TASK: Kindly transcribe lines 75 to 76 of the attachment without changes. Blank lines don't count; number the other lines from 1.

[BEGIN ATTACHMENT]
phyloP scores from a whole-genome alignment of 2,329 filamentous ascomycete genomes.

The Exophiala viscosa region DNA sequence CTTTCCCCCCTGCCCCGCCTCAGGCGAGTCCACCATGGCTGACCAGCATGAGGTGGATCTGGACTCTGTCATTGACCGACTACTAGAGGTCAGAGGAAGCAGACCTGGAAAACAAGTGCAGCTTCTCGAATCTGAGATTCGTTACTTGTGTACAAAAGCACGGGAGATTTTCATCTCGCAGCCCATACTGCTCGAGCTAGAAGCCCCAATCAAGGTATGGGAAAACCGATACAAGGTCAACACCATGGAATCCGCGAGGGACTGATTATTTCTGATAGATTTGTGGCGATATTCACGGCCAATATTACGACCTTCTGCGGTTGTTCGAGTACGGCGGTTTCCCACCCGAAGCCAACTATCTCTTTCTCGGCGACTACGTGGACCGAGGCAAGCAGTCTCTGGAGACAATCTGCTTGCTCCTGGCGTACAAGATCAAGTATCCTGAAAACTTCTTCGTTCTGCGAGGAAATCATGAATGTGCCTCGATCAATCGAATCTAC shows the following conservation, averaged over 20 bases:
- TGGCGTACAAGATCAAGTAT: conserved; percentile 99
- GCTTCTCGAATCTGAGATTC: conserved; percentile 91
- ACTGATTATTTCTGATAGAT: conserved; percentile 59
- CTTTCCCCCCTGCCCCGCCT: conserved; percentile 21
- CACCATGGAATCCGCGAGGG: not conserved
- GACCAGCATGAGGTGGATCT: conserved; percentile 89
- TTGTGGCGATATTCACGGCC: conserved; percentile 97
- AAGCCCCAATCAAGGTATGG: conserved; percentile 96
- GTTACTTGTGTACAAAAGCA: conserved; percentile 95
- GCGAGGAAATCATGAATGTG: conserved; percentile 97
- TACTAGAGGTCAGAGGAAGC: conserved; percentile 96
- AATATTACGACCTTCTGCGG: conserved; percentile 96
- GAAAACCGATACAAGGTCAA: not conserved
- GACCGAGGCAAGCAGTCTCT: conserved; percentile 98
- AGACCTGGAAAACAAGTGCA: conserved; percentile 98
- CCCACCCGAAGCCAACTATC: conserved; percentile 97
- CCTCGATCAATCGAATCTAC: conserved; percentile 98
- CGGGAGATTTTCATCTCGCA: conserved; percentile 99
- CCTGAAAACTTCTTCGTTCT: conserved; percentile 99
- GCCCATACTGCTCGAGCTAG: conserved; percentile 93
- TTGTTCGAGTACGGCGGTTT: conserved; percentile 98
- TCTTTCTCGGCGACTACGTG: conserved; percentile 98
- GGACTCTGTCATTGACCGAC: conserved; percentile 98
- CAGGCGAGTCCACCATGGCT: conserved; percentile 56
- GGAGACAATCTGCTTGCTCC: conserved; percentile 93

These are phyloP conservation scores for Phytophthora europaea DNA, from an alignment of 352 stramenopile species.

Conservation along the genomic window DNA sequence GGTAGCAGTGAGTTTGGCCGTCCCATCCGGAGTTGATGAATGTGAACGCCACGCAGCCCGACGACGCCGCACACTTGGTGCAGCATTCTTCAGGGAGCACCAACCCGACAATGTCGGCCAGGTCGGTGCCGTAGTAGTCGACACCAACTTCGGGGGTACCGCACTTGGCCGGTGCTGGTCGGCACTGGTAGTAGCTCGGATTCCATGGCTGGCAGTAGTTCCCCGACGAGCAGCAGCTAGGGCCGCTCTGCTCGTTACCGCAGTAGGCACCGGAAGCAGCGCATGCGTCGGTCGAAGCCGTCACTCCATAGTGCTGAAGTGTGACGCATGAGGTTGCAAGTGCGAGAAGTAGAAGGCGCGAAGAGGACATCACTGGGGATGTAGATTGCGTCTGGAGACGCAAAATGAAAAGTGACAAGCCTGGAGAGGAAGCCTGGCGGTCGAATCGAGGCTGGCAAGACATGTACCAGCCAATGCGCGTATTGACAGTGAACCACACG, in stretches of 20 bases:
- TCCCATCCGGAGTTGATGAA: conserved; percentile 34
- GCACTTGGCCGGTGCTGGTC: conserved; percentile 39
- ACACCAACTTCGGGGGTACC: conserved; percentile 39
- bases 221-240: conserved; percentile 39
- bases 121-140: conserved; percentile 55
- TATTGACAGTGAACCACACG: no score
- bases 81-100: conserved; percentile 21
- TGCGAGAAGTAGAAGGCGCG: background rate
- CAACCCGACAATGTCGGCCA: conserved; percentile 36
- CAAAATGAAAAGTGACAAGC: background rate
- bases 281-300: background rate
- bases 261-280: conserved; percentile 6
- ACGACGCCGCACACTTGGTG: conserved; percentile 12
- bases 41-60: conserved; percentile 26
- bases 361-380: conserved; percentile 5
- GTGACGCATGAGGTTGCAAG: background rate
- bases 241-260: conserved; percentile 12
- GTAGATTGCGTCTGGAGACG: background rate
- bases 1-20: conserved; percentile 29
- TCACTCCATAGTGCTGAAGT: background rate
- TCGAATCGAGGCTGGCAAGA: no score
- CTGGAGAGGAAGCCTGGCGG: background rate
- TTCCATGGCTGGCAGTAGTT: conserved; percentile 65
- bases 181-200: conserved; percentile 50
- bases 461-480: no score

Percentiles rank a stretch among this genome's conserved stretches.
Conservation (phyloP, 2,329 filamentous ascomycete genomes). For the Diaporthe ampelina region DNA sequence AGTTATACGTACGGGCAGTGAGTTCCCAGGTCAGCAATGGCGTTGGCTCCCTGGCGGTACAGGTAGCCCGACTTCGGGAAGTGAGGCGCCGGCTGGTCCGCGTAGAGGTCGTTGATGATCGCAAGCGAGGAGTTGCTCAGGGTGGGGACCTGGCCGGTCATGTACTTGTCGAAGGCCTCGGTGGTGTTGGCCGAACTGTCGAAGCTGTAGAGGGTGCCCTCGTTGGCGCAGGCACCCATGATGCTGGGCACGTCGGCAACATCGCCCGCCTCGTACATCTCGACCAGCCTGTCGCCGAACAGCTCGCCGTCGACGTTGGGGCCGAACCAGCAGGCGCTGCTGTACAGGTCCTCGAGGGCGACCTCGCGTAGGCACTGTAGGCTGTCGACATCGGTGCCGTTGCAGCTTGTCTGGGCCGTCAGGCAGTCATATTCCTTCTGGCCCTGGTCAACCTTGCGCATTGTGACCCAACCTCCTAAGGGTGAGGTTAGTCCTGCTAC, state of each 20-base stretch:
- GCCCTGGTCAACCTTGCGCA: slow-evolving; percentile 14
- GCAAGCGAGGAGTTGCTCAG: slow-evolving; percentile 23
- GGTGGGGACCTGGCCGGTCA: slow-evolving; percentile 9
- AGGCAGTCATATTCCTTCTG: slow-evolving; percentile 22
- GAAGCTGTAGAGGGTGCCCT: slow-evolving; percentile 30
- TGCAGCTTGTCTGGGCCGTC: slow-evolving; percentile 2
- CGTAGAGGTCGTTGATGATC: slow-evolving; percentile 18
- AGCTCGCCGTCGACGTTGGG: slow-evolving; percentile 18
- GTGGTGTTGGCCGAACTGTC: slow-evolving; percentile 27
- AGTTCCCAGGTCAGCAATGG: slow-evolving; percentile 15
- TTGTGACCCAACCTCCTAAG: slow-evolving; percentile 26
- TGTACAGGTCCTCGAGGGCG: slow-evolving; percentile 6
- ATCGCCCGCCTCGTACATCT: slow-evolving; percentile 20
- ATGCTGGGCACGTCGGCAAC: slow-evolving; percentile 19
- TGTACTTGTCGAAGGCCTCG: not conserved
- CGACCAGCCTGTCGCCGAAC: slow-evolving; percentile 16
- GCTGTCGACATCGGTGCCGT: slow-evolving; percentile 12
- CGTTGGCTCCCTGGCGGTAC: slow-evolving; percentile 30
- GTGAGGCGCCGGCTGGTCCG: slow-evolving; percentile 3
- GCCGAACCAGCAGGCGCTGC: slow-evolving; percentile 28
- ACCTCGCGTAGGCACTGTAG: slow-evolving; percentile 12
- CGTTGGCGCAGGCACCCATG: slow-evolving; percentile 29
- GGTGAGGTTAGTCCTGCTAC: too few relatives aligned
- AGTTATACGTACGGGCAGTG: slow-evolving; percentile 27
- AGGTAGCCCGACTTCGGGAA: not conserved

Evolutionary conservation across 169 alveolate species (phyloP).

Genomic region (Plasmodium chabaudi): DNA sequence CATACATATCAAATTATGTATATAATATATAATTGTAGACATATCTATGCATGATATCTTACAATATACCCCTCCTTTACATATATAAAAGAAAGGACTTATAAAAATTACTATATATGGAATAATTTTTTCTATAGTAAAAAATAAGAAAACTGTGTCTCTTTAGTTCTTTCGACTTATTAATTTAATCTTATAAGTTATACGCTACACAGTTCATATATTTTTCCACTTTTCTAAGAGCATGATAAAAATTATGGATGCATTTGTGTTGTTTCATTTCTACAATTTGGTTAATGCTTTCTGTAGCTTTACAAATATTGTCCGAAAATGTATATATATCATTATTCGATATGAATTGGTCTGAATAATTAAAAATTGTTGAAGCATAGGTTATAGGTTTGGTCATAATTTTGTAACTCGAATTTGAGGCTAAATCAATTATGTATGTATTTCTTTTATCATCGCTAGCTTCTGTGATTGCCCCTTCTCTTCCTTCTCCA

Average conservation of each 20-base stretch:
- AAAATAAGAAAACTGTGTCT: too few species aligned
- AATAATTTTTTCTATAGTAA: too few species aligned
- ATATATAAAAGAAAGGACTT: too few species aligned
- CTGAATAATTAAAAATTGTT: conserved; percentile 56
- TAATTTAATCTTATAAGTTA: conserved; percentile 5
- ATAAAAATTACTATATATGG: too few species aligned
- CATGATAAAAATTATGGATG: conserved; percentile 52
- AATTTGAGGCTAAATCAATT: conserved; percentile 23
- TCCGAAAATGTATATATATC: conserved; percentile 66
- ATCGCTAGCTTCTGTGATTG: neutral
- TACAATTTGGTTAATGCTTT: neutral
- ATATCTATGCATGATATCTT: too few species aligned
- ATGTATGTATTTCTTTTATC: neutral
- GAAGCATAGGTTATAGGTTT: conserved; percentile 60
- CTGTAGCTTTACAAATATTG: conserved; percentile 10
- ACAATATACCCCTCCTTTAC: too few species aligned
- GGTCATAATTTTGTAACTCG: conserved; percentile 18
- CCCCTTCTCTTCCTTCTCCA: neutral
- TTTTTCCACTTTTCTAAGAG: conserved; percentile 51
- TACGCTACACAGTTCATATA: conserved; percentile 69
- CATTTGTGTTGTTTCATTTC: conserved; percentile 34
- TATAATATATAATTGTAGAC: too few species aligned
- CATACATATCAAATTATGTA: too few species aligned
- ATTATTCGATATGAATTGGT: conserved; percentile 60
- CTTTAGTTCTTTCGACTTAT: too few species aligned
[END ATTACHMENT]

- GTGAGGCGCCGGCTGGTCCG: slow-evolving; percentile 3
- GCCGAACCAGCAGGCGCTGC: slow-evolving; percentile 28